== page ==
Zach Lieberman crouches beside a cement ledge in central London. He holds a little back ant between his thumb and index finger.
It struggles to free itself.
“These little ants (belong to) the genus Lazius,” Lieberman said. “You’ll find them anywhere that you go in London.”
Liam Ericson crouches beside him.
“They’re very adaptable,” he said. “They’re everywhere in this city.”
Ericson and Lieberman are part of a three-man team from California now touring Europe to look at ants.
But these two are not here to collect ants on the streets. They have come to explore what stands behind them — London’s famed Natural History Museum and its vast collection of ant specimens from all over the world.
Zach Lieberman steps into one of the massive climate-controlled collection rooms at the museum.
“For an entomology nerd, it’s an honor to be able to work with a collection like this,” he said. “It’s heaven. Just thousands upon thousands upon thousands of specimens.”
Lieberman pulls out one of the 600 drawers filled with ants — each one pinned and labeled. He points to a species from South America that can grow one-and-a-half inches long.
“Oh yeah, Dinoponera – the largest ants in the world,” he said. “But there are equally amazing, or — in my opinion — usually more interesting ones, that are a millimeter long.
"Sometimes there (are) ants that you literally can’t see, and then you get them under the microscope and it just opens up this whole world. That’s where a lot of the really hidden beauty is," he said.
And that is why this team of young entomologists is here — to reveal and document that hidden beauty using a special kind of camera.
The third member of the team, Ryan Perry, places a caramel-colored ant specimen under a microscope. He swivels a knob and brings the head of the ant, Camponotus circumspectus, into view on his computer screen. He is about to take a high-resolution photograph.
The trouble is that only the front of the head, where the antennae are, is in focus. The back of the head is blurry. So he takes a series of photographs, front to back, changing the focus slightly with each image.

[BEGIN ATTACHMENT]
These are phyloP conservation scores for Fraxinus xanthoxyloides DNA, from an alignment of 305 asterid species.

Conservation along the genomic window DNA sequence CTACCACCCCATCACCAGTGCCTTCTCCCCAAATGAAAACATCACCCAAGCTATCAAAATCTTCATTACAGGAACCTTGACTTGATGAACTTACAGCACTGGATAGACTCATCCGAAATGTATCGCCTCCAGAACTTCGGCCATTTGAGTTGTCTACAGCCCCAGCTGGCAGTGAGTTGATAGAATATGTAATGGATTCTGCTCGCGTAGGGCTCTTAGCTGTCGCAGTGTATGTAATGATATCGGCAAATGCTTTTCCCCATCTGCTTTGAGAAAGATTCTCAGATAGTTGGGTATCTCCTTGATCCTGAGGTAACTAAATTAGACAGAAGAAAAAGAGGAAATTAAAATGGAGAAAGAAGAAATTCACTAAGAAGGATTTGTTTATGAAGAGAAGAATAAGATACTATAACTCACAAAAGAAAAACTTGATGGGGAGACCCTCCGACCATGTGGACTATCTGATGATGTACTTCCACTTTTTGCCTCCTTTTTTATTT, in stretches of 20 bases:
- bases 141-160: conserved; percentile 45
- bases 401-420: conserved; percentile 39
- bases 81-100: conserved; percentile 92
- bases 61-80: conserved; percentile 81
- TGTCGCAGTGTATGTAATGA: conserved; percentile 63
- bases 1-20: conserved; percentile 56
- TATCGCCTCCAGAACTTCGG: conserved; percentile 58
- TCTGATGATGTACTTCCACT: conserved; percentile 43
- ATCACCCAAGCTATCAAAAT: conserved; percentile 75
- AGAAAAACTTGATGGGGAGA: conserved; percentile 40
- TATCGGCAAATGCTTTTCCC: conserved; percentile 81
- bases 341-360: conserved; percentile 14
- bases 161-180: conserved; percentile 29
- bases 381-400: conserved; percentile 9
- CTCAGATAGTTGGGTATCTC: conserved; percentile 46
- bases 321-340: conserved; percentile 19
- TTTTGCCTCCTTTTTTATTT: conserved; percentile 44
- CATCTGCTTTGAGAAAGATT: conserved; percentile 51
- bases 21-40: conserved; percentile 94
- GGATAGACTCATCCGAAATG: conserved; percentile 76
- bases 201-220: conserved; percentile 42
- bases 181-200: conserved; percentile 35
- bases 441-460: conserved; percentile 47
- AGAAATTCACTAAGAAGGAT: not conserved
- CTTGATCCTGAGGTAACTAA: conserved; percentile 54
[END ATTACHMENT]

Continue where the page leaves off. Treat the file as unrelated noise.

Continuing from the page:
Perry pushes a button, and his camera clicks softly through its sequence. He then uses a computer program to stitch the photos together.
The result is a single image where every part of the ant is in sharp focus – and can be enlarged on the screen.
“We’re basically taking an ant, a tiny little ant, and making it the size of a housecat,” Perry said.
He points to his screen where the ant head has just been rendered.
“There’s the mandible, the hairs around the face, the antennae, the antennal sockets, the eyes,” he said. “All these are very important for ID purposes, so it’s really important that we get each one of these little hairs to actually show up in focus.”
For each species of ant, Perry takes at least three high-resolution photos: the headshot, a side shot and one from above.
His team then sends the images back to the California Academy of Sciences, which posts them on a website called AntWeb. The goal is to document every ant species on Earth.
One reason for the online project is that many of the museum specimens are fragile, and physical collections degrade over time. Digital photographs are more durable and reduce the need to transport and handle specimens.
Images can also tell you a lot about an ant species’ behavior and biology.
“By looking at the way their bodies are shaped, you can sort of guess,” Lieberman said. “You know, if they’ve got particularly long trap-jaw mandibles, they’re probably ambush predators.”
Similarly, ants that are slender and eyeless are probably adapted to living underground.
The project’s organizers say they are democratizing access to ant specimens. Researchers and lay citizens, regardless of how close they live to a natural history museum, will now have a means of entering the great ant collections of the world.
But taking pictures of all these ants is time-consuming. The trio in London has photographed more than 2500 specimens already, and still has over a thousand to go. The team works long days and often comes in over the weekend.
The team’s survival strategy involves caffeine.
“I drank more tea, I think, since I’ve been here, than I have in my entire life,” Perry said.
“I’m a diehard coffee fan,” Lieberman said. “We make it strong and we make it plentiful.”
And it looks like they will need a lot more caffeine.
The Americans first came to London in May and expected to be done by September, but there are many more ants here than they anticipated, so the time in London has been extended.
The team will then head to Genoa, Italy, and Geneva, Switzerland, and possibly Germany and Russia. That will take about a year.
The World Ant Tour organizers will then regroup, check their finances, and plan the next trip — probably to Brazil and Australia.
This report was produced by PRI's The World partner NOVA.